In short, I’d been busy but not productive, picking the low-hanging fruit wherever I could and trying desperately to cover up a lack of progress with the gloopy papier-mâché of tempting side-projects. So what changed? Well, I certainly haven’t found the magic cure for writing fear: whenever I start writing, I’ll always be thinking (at least partly) about the many medievalists out there who are obviously much better than me. Nor have I simply absorbed the entire contents of Eric Hayot’s book: like the chocolate cheesecake brownies available in the Queen’s Building café, it’s a thing best enjoyed in small chunks. What I have done, though, is stumbled across something that’s helped me to face the fear, and reduce procrastination into the bargain: Twitter. The same website that can be so soul-crushingly performative also has its lighter side; in my case, it’s been the #remoteretreat hashtag.

The principle behind #remoteretreat is very simple: it’s effectively a distance version of the ‘writing retreats’ that have become increasingly popular in recent years as an antidote to the somewhat-isolating nature of Humanities PhDs. The key principle of a ‘retreat’, or indeed of any shared writing endeavour such as ‘Shut Up and Write’ or Exeter’s own ‘Write Club’, is one of mutual support. You work in ‘blocks’ throughout the day, safe in the knowledge that other PhD students are doing the same, and you come together on Twitter at the end of each session to share (i) your results, and (ii) GIFs of food and tea. The main advantage of #remoteretreat for me has been its consistency: since it’s decentralised, a different person can run each day’s session, and it allows me to work from my (fairly quiet) office while still feeling part of a writing community. On any given day, there’s a good chance that someone, somewhere will be running a session: I just check in, say hi, and — once I’ve started — usually find that producing something, however rough-and-ready it may be, becomes much less scary.

Of course, a ‘solution’ like this isn’t for everyone, and certainly shouldn’t be taken as a silver bullet. Nor am I entirely ‘cured’ of the fear of writing: if you’re reading this a month, or even a week, after it was published, there’s still a good chance that I might right now be curled up in a corner, terrified of opening up Microsoft Word yet again. I certainly do feel better, though, and would recommend having a go at anything that allows you to break out of the bubble of PhD study and channel your desire to work into a productive community. The Doctoral College here in Exeter is running a range of workshops and writing groups throughout November as part of WriteFest!, and I’d heartily encourage you to attend at least a couple.

Oh, and one last thing: I don’t mean to imply by any stretch of the imagination that everything you do as a doctoral student can be classified either as procrastination or as thesis-writing. Other activities are important, and — in all seriousness — play a crucial role in helping you to maintain your focus throughout the PhD process. I may have started writing again, but I’m certainly not going to follow this up by quitting all of my side-projects.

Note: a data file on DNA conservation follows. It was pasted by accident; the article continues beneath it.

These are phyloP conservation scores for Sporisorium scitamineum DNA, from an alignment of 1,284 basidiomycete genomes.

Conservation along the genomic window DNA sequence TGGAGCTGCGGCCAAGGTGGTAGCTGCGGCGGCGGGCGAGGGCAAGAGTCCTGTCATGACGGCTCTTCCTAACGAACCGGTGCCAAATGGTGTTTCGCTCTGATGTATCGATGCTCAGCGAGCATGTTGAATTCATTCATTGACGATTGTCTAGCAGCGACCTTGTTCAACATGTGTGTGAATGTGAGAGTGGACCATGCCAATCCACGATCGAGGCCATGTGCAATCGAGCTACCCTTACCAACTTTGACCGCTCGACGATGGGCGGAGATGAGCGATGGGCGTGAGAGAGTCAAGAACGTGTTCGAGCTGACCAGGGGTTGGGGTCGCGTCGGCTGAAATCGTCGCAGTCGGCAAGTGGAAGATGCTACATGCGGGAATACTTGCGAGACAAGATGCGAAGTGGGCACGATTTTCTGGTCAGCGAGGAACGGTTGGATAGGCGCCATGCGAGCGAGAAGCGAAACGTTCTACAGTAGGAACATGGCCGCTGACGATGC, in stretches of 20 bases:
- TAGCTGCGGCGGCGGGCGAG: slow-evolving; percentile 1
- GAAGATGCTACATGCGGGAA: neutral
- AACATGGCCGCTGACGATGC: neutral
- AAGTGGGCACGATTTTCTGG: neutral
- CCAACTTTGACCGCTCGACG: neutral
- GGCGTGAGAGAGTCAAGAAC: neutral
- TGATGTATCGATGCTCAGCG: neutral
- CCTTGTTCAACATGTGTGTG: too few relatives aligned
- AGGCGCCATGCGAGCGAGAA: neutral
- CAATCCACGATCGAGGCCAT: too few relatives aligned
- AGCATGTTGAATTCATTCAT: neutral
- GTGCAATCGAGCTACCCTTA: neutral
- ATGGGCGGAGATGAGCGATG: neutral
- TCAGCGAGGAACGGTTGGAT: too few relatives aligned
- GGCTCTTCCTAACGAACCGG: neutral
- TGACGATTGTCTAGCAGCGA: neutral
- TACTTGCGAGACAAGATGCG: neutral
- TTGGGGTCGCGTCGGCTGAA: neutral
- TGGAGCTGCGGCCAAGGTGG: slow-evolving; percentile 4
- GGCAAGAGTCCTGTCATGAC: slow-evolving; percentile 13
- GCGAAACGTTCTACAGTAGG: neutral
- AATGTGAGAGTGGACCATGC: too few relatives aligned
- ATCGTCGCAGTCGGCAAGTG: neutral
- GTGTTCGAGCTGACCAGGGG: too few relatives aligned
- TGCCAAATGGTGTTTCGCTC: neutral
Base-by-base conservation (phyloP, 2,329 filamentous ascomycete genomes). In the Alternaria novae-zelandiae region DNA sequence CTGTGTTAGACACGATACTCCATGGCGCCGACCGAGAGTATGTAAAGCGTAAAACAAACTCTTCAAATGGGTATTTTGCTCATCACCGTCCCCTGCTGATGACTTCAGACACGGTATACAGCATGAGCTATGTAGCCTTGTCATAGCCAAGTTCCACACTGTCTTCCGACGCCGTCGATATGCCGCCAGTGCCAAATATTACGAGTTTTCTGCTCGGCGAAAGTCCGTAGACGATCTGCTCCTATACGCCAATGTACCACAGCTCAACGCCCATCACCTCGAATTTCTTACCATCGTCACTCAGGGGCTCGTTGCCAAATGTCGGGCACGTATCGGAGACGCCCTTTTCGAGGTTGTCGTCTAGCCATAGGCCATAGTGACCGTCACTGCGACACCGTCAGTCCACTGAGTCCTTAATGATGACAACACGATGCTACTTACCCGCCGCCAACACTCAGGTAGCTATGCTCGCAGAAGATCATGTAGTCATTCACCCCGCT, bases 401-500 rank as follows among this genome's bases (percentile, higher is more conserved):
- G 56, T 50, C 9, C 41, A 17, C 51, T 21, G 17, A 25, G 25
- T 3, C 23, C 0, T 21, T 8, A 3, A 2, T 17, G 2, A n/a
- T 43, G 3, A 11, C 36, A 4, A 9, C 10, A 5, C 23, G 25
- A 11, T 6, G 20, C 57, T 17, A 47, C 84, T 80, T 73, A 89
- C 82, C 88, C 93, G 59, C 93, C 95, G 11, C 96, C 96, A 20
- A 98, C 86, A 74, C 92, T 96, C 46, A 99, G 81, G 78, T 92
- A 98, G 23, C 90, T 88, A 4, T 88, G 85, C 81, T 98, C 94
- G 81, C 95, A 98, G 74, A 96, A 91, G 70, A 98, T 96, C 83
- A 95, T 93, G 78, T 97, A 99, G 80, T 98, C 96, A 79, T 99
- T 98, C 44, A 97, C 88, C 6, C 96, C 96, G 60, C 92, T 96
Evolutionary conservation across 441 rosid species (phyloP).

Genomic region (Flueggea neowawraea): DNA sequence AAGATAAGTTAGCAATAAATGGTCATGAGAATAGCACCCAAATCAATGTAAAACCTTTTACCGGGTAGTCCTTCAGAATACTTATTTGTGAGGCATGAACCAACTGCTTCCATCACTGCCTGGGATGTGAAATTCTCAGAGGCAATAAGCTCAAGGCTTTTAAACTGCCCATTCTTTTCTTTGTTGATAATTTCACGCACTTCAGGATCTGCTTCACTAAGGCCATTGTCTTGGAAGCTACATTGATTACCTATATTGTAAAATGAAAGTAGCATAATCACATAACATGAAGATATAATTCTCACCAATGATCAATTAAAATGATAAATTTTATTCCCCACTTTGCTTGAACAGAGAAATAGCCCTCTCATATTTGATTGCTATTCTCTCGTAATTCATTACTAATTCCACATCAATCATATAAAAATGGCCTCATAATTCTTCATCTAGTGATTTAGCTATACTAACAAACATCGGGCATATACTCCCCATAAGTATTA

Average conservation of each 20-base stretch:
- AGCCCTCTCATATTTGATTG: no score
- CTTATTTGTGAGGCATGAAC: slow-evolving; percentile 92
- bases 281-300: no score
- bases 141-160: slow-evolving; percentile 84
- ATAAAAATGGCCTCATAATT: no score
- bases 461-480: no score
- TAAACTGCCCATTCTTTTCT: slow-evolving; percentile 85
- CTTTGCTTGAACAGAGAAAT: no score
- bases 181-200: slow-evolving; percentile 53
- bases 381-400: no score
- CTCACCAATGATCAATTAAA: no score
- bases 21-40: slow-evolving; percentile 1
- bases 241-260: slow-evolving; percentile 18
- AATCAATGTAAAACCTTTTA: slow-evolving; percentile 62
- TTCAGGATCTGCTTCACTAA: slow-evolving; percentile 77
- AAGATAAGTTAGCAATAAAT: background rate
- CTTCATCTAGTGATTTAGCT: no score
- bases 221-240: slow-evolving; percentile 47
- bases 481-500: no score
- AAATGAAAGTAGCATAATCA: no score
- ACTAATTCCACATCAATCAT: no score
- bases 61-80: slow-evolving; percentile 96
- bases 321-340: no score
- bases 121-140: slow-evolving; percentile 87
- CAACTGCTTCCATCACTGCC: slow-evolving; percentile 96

After all, if it were ‘thesis-or-bust’, then writing this blog post would itself be a fine example of virtuous procrastination, and that can’t possibly be right.

Join in the Remote Retreats, running most days of the week, using the hashtag #remoteretreat. You can follow Edward on Twitter (@edwards_mills); thoughts, comments and cute GIFs are all very much appreciated.

Preparing For Your Viva – Our Top Tips

Kelly Louise Preece is the Researcher Development Manager for PGRs in the Doctoral College. You’ll recognise her face from workshops, her voice from WEBINARs, and her jokes from the 90s. You can follow her on twitter for musings about Researcher Development and the PGR experience…interspersed with tweets about superheros and sewing.

 

We’ve had a few PGRs tweeting us recently asking for viva advice and top tips. Although we have some great advice and resources of our Preparing For Your Viva ELE page, I thought it would be useful to write a short post about the advice we share in our viva workshops and WEBINARs. So here are our top ten tips:

  1. Before you start preparing, take a break. You have been working flat out on your research you at least 3 years, and have no doubt spent several intense months engrossed in the writing and editing of your thesis. Take some time away from it. Go on holiday like Dr. Emily Johnson did. Get perspective on your thesis to better enable you to defend it in the viva.
  2. When you’re reading your thesis, you’re bound to notice spelling, grammar and typing errors. It’s normal. Make a list of corrections, print them out and go in to the viva prepared to share them with your examiners.
  3. Re-reading the thesis is useful preparation, but it’s not enough.
  4. Do a mock-viva – with your supervisors, your peers, your friends, your family…practice talking about your research again after months of focusing on your writing.
  5. Practice summarising your research – vivas often beginning with a question asking you to summarise your thesis or key findings, to help settle you in.
  6. Prepare answers to your nightmare questions – whatever you fear being asked about the most, prepare and practice your answers. Chances are your nightmare questions won’t come up, but you’ll feel better knowing how to answer if they do.
  7. Read new material that has been published – your examiners may ask you how a new piece of research impacts on your thesis!
  8. Remember what is being examined – there is nothing mystical about research degree examination – your examiners assess your research according to a fixed set of criteria.